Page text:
Tizen phones may be launched this year as Samsung is not giving up on its operating system, which sales in Bangladesh are good. The South Korean smartphone maker still loves its homegrown platform and is planning to launch more Tizen phones later this year in various prices, according to Reuters. The current Tizen lineup of smartphones is only one device, the Samsung Z1, priced at $92. It launched this year in January and is now selling over a million units. It is even the best-selling phone in Bangladesh.
Like Android, Samsung’s mobile OS is an open-source mobile operating system, which means, it runs on all kinds of devices – mobile phones, computer tablets, and TVs. A group called Tizen Association was established in 2012 to give the platform support. Other members of the association are Panasonic, Intel, and Huawei, while Samsung takes the lead on developing the OS, that is initially designed to answer the dominant mobile platforms, iOS and Android.
Following several delays and setbacks, Samsung finally offered an alternative platform to emerging markets seeking low-cost phones, in India and Bangladesh in January. At an inexpensive price, Z1 is for sale off-contract, at $92. Samsung also ships its OS to other products like wearables, Gear S and Gear 2, as well as on its smart TVs this year.
The Economic Times reported that Z1 sold a million units in India in less than six months. It is heard that Samsung will have a follow-up unit of Gold variant next month. Z1 came to India in mid-January and the South Korean phone maker said Z1’s growth in the country is on target. It promises to ship the gold Z1 with more messaging and game apps, plus several other Tizen phones which may be launched this year.
However, Ars Technica said the first Tizen phone is not an Android killer, but a bad Android clone. As per its review of Z1 in the earlier months, the Z1 has few apps and has a weird user interface, such as, a home screen page that only shows widgets, not apps. The tech website sees the Z1 handset as a cheap version of the old Android and says not introducing something innovative is a waste of time.
According to Ars Technica, Samsung’s OS succeeds with televisions and smartwatches, but not smartphones as Samsung still has to establish a competitive ecosystem for the platform, so it can fairly contend with other mobile operating systems. However, what makes the rumors interesting is that Tizen phones will come in “varying price points,” which means, there will be higher-end handsets, and not the only available $92 priced handset to showcase a new OS.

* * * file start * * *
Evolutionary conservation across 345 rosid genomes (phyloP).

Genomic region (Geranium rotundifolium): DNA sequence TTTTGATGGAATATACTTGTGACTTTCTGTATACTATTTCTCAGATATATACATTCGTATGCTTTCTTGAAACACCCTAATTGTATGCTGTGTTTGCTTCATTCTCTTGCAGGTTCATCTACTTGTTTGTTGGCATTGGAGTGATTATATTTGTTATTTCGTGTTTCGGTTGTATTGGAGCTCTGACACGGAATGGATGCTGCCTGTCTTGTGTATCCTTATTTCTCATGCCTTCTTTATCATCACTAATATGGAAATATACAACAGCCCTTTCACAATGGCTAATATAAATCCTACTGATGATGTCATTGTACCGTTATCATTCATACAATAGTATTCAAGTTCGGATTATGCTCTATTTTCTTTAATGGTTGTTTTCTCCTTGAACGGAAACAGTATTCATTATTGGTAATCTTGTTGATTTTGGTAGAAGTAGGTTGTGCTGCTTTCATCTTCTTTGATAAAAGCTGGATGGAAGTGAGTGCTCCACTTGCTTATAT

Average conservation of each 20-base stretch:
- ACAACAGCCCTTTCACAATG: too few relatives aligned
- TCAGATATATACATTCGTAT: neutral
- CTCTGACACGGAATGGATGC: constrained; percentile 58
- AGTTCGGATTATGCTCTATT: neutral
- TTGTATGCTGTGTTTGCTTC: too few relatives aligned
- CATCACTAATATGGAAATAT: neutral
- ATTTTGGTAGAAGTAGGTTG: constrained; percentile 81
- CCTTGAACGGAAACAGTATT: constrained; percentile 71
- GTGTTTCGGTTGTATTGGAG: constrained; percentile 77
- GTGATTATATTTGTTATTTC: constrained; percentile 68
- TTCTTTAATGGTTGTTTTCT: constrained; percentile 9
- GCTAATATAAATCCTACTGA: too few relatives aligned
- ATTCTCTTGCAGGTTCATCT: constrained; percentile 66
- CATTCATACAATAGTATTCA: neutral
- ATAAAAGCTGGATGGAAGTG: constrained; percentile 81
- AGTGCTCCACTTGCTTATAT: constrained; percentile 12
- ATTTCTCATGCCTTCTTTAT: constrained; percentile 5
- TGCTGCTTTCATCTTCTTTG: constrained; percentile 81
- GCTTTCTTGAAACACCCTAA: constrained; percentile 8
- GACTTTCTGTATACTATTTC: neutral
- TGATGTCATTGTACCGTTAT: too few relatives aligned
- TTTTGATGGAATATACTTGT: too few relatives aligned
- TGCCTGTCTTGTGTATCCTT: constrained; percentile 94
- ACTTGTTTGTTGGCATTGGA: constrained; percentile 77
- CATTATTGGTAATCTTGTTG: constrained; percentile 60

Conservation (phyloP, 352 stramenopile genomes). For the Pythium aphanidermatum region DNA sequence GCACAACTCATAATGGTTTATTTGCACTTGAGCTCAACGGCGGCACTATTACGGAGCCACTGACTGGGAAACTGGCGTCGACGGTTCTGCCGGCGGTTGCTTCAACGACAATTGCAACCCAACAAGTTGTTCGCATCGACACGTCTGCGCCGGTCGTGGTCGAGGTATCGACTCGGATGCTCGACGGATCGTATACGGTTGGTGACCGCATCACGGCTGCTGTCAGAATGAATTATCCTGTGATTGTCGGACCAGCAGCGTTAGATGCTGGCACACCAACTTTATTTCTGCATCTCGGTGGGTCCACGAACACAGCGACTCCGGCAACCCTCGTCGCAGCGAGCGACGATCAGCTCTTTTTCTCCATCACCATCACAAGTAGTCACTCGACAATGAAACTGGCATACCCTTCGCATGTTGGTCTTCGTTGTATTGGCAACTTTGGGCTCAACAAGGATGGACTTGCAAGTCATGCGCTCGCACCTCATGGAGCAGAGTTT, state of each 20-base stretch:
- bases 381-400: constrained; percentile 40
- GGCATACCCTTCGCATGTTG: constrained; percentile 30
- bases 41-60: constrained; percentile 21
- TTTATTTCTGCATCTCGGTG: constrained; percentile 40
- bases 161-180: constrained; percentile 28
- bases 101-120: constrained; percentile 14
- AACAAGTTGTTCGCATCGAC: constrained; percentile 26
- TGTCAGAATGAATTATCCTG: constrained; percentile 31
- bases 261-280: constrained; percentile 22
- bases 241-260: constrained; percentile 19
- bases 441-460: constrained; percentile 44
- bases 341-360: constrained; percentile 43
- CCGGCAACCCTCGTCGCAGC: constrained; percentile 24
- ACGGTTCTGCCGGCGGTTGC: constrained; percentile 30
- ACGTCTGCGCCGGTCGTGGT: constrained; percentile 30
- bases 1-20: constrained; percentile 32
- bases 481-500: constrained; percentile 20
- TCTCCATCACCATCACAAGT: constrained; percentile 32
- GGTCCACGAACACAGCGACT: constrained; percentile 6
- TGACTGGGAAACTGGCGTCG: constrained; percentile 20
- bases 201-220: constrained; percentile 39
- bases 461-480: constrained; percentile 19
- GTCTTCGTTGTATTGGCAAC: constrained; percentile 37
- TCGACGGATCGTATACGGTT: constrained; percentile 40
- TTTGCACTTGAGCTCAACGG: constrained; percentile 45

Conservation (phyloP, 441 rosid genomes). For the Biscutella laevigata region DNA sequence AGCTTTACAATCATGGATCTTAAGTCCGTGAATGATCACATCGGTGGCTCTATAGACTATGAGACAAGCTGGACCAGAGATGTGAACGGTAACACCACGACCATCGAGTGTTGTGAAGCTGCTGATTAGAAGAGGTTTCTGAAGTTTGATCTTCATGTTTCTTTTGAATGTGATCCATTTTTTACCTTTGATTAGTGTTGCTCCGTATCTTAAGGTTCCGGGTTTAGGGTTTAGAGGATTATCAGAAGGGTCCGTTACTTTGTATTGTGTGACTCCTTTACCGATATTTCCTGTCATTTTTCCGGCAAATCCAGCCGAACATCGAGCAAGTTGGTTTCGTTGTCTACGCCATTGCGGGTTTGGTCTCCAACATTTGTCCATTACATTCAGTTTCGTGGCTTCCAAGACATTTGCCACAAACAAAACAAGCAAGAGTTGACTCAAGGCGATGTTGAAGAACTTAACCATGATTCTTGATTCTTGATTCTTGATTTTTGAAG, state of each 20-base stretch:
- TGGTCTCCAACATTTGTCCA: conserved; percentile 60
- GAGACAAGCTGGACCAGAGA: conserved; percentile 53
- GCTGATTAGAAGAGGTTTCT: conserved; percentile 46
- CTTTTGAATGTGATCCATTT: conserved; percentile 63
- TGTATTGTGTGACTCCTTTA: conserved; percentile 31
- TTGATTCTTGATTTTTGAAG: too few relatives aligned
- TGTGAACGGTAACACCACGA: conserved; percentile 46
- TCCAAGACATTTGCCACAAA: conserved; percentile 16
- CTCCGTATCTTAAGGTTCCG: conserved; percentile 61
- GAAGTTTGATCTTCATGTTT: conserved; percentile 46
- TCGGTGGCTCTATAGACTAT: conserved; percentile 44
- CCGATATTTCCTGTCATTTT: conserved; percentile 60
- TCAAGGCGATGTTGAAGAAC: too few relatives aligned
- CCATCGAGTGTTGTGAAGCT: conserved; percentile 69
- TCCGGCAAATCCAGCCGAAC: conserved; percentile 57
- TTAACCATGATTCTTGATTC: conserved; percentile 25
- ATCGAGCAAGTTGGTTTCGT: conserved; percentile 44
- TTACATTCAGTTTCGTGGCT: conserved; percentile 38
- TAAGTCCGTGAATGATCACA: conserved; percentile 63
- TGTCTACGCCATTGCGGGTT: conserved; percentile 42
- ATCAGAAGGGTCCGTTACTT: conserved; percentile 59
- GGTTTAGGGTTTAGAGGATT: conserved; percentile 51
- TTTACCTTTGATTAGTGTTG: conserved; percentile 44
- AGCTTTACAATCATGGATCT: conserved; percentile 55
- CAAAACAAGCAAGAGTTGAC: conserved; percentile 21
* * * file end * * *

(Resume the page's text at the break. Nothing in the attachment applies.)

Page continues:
As per CNET’s belief, Samsung’s platform is important in reinvigorating the South Korean tech firm’s mobile division. The sales of its Android devices last year were such a disappointment that it cuts the number of phones it would offer this year. Strategy Analytics revealed in April state the Asian OEM shipped 83.2 million phones worldwide in Q1 2015, resulting in 24 percent of the market share. Yet that figure is 31 percent less against the same period last year.
Another challenge Samsung faces is the emergence of Chinese rivals Huawei and Xiaomi which steal the South Korean’s big market share in China where it used to be a favorite phone maker. The smartphone market has room for lower-end, which Tizen can occupy. Yet, even that space has Android to compete with.
While rumor has it that Tizen phones may be launched this year, VP for Marketing, Mobile, and IT, Asim Warsi of Samsung India said that the number of apps in Tizen Store has doubled since January. Also, there will be more after the Tizen Development Summit, which is set on July 30 to 31 in India. The summit expects 800 to 1,000 attending app developers. Warsi said, unlike its predecessors, the new models will be made in Noida.
By Judith Aparri
Ars Technica: Reuters: Samsung won’t give up on Tizen OS, plans more phones this year
CNET: Samsung’s Tizen may launch on more smartphones this year
The Economic Times: Samsung sells a million Tizen-fitted Z1s in less than six months, plans Gold version
Photo courtesy of Kārlis Dambrāns‘ Flickr Page – Creative Commons License